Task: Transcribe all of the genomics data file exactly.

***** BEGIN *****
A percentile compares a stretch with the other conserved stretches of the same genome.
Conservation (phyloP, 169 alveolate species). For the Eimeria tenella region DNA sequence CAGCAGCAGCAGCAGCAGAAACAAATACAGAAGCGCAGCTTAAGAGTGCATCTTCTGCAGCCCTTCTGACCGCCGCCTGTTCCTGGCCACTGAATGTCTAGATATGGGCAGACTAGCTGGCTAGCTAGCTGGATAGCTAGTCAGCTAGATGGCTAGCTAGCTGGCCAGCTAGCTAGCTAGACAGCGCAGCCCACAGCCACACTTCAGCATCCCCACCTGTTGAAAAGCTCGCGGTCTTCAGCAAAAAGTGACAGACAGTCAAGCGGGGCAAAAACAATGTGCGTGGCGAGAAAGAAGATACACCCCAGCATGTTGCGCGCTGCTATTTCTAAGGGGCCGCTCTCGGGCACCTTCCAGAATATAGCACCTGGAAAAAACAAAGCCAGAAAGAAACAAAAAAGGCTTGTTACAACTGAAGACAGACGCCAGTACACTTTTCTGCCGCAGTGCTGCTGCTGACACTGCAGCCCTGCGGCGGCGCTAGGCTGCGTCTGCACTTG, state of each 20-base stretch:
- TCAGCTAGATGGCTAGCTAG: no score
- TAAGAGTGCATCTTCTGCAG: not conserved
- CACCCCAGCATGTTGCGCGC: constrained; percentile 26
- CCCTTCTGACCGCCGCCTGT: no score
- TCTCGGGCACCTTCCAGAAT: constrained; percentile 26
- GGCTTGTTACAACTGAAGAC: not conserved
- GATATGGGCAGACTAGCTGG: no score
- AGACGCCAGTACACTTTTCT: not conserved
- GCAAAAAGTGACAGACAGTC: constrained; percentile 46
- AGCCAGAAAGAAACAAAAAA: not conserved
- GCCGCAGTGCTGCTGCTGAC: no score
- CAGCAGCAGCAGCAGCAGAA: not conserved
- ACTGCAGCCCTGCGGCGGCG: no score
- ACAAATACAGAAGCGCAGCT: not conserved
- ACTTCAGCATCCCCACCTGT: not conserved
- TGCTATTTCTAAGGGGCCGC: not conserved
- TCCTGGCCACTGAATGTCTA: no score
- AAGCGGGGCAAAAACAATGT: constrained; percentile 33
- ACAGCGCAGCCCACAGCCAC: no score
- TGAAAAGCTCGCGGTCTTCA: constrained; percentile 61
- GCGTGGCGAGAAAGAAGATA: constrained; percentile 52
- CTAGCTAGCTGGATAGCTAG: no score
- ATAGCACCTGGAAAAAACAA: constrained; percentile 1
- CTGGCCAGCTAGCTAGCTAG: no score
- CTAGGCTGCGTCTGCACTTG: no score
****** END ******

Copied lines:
A percentile compares a stretch with the other conserved stretches of the same genome.
Conservation (phyloP, 169 alveolate species). For the Eimeria tenella region DNA sequence CAGCAGCAGCAGCAGCAGAAACAAATACAGAAGCGCAGCTTAAGAGTGCATCTTCTGCAGCCCTTCTGACCGCCGCCTGTTCCTGGCCACTGAATGTCTAGATATGGGCAGACTAGCTGGCTAGCTAGCTGGATAGCTAGTCAGCTAGATGGCTAGCTAGCTGGCCAGCTAGCTAGCTAGACAGCGCAGCCCACAGCCACACTTCAGCATCCCCACCTGTTGAAAAGCTCGCGGTCTTCAGCAAAAAGTGACAGACAGTCAAGCGGGGCAAAAACAATGTGCGTGGCGAGAAAGAAGATACACCCCAGCATGTTGCGCGCTGCTATTTCTAAGGGGCCGCTCTCGGGCACCTTCCAGAATATAGCACCTGGAAAAAACAAAGCCAGAAAGAAACAAAAAAGGCTTGTTACAACTGAAGACAGACGCCAGTACACTTTTCTGCCGCAGTGCTGCTGCTGACACTGCAGCCCTGCGGCGGCGCTAGGCTGCGTCTGCACTTG, state of each 20-base stretch:
- TCAGCTAGATGGCTAGCTAG: no score
- TAAGAGTGCATCTTCTGCAG: not conserved
- CACCCCAGCATGTTGCGCGC: constrained; percentile 26
- CCCTTCTGACCGCCGCCTGT: no score
- TCTCGGGCACCTTCCAGAAT: constrained; percentile 26
- GGCTTGTTACAACTGAAGAC: not conserved
- GATATGGGCAGACTAGCTGG: no score
- AGACGCCAGTACACTTTTCT: not conserved
- GCAAAAAGTGACAGACAGTC: constrained; percentile 46
- AGCCAGAAAGAAACAAAAAA: not conserved
- GCCGCAGTGCTGCTGCTGAC: no score
- CAGCAGCAGCAGCAGCAGAA: not conserved
- ACTGCAGCCCTGCGGCGGCG: no score
- ACAAATACAGAAGCGCAGCT: not conserved
- ACTTCAGCATCCCCACCTGT: not conserved
- TGCTATTTCTAAGGGGCCGC: not conserved
- TCCTGGCCACTGAATGTCTA: no score
- AAGCGGGGCAAAAACAATGT: constrained; percentile 33
- ACAGCGCAGCCCACAGCCAC: no score
- TGAAAAGCTCGCGGTCTTCA: constrained; percentile 61
- GCGTGGCGAGAAAGAAGATA: constrained; percentile 52
- CTAGCTAGCTGGATAGCTAG: no score
- ATAGCACCTGGAAAAAACAA: constrained; percentile 1
- CTGGCCAGCTAGCTAGCTAG: no score
- CTAGGCTGCGTCTGCACTTG: no score